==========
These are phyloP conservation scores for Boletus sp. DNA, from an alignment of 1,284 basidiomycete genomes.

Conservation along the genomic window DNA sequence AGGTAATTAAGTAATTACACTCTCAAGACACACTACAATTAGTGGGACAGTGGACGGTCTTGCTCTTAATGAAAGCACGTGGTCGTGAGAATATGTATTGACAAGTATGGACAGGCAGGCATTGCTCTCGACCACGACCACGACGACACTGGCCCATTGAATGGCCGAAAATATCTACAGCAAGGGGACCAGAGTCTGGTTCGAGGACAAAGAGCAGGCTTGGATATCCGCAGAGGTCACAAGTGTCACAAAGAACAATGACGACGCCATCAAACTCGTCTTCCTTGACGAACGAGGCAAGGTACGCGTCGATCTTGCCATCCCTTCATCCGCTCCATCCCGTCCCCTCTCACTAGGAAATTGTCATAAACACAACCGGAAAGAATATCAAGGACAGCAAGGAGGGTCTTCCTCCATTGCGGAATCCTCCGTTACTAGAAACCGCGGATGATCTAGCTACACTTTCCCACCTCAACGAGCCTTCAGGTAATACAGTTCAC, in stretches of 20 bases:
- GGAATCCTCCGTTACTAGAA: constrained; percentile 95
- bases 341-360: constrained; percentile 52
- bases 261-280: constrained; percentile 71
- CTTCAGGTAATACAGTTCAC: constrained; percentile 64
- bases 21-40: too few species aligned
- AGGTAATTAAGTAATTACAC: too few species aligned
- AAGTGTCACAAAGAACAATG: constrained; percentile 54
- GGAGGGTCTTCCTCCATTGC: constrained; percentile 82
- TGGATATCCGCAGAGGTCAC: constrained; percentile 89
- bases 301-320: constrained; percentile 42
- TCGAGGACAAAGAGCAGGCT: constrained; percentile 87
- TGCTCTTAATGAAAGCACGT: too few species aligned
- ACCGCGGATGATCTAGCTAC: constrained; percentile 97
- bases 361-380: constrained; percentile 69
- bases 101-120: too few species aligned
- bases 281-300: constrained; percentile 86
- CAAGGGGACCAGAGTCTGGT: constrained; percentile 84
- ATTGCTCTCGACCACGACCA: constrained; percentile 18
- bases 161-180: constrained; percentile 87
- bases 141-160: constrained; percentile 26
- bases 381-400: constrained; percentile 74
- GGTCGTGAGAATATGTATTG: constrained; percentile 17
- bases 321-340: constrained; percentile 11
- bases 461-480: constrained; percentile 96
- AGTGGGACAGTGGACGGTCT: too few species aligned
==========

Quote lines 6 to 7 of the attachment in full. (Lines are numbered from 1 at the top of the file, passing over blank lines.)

- CTTCAGGTAATACAGTTCAC: constrained; percentile 64
- bases 21-40: too few species aligned